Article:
Labour Market Inequality

  • Vani Kant BorooahEmail author


In this chapter, Borooah discusses labour market risk. Every time a job-seeker applies for a job he/she runs the risk of not getting it. However, these risks may not be uniformly distributed across job-seekers: some have a better chance of negotiating obstacles to employment; others have a higher chance of stumbling. The important question relates to the determinants of such risk. In particular, does this risk differ significantly between job-seekers from different groups: gender, religion, or caste? The chapter uses a famous result in statistics, Bayes’ theorem, to make explicit the concept of risk and to explain why, under this theorem, different groups might have different rates of success of securing employment. The theoretical results are buttressed by data from two rounds of the NSS of Employment: the 68th round (July 2011–June 2012) and the 55th round (July 1999–June 2000). These data are used, in subsequent sections, to quantify the concept of risk set out in the earlier part of the chapter.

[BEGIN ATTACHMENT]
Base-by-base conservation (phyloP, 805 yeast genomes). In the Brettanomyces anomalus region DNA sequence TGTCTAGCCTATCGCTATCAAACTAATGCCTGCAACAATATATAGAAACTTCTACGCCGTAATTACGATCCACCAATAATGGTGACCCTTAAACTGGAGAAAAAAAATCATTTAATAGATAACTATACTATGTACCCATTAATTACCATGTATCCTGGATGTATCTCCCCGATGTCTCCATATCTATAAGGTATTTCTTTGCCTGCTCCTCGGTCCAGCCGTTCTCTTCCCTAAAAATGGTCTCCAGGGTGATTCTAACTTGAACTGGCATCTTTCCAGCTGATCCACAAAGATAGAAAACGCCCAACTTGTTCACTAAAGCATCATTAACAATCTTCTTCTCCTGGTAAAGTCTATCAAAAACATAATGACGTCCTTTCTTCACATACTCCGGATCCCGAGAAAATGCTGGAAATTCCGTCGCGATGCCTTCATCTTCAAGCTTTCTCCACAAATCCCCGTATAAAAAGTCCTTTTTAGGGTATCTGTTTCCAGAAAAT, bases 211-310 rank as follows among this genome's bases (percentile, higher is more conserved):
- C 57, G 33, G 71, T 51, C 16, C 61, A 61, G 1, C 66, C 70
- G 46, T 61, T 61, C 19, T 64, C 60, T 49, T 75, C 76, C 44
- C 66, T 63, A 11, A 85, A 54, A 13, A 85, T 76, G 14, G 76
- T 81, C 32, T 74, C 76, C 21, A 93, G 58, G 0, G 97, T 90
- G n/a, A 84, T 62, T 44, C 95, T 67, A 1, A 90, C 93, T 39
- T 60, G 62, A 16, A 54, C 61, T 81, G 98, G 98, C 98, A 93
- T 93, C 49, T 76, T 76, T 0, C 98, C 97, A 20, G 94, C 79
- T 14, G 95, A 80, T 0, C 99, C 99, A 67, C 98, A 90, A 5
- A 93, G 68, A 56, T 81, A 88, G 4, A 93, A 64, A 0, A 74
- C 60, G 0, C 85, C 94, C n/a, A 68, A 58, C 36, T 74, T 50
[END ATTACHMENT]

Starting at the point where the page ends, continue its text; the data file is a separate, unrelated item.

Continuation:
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© The Author(s) 2019

Authors and Affiliations

  1. 1.School of Economics & PoliticsUniversity of UlsterBelfastUK

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